Why You Should Apply to Ivy League Schools Even If You Can’t Afford Them

need blind

If you dream of going to Princeton or Harvard but think they’re only for rich kids, you need to think again.

That assumption is common — and false. And it could prevent you from attending the school of your dreams.

The truth is these elite universities offer “need-blind admissions” — a practice every student should know about.

What are need-blind admissions?

In addition to your grades, extracurriculars, test scores, and essays, colleges look at another factor when deciding whether to admit you: your Free Application for Federal Student Aid (FAFSA).

The FAFSA, which outlines your family’s financials, helps schools determine how much you’d be able to pay. It matters because each college has a limited amount of money — and therefore can admit only a certain number of students who will need significant financial aid.

At least that’s how it works at the vast majority of colleges across the country. The process is different at the approximately 100 schools that practice need-blind admissions.

At these need-blind schools, the admissions offices are totally separate from the financial aid offices, meaning no one sees your FAFSA until you’ve been admitted to the school.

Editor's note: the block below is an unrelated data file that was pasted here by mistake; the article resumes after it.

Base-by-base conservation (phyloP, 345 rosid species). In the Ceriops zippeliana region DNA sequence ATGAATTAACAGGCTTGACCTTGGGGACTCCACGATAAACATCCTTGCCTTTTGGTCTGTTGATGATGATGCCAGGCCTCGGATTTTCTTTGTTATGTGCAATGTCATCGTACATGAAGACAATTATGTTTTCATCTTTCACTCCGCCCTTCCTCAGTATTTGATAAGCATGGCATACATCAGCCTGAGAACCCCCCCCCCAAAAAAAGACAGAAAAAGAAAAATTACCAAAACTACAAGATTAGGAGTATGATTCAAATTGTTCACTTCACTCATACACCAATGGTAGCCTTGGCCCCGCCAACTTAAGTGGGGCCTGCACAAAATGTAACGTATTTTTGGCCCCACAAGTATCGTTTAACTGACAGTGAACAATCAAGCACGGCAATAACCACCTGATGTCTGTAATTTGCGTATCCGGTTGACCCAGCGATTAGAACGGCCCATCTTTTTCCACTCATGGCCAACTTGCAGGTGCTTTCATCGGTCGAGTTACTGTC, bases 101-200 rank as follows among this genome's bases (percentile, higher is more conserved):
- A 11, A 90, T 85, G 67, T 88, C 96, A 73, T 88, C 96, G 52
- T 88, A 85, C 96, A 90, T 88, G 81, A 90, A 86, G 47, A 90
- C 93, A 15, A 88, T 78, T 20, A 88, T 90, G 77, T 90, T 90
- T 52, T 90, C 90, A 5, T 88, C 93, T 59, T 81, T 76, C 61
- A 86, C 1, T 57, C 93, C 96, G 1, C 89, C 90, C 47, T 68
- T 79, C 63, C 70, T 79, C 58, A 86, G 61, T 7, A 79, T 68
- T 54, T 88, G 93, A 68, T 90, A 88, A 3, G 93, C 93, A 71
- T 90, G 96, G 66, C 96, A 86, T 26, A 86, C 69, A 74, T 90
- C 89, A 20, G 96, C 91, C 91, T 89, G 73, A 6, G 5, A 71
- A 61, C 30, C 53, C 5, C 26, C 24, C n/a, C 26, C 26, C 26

Translation? If you have the chops, you’ll get in — no matter how much money you have.

Which schools offer need-blind admission?

These need-blind schools aren’t no-name universities; they include the most elite colleges in the country, such as Harvard, Princeton, Brown, Dartmouth, and Stanford. (For a full list, visit Edvisors.)

These top-notch schools are able to offer need-blind admissions because of their massive endowments — investment funds bankrolled by donations, mostly from alumni.

Princeton’s endowment, for example, is valued at $22.8 billion. In other words, it doesn’t depend on each student’s tuition money for its survival.

That’s why some schools take it a step further. In addition to being need-blind, 66 schools claim to meet 100 percent of “demonstrated financial need.”

Here’s what that means.

Let’s say, based on your FAFSA, the government determines your family can afford to pay $10,000 per year toward your college education. And your chosen school, Teletubby University, costs $50,000 per year.

If it meets 100 percent of demonstrated need, it will offer you a package of grants and scholarships, work-study, and student loans worth the difference of $40,000 per year. So there won’t be any scrambling to figure out where the money will come from each semester.

Best of all are schools with a “no-loans policy.” Their financial aid packages consist entirely of grants, scholarships, and work-study — which, unlike student loans, you don’t have to pay back.

While some colleges extend this policy only to students from low-income families, others offer it to anyone with a gap between what their family can pay and what the college costs.

For a comprehensive list of these colleges and their policies, check out this article from PrepScholar.

How could need-blind admission help you?

If you weren’t born with a silver spoon in your mouth, this is big news: The schools that offer the best education also might be the most affordable.

So when you’re applying to colleges, don’t overlook the prestigious institutions. They could, after all, end up being cheaper than a state school.

All you have to do now is get in.

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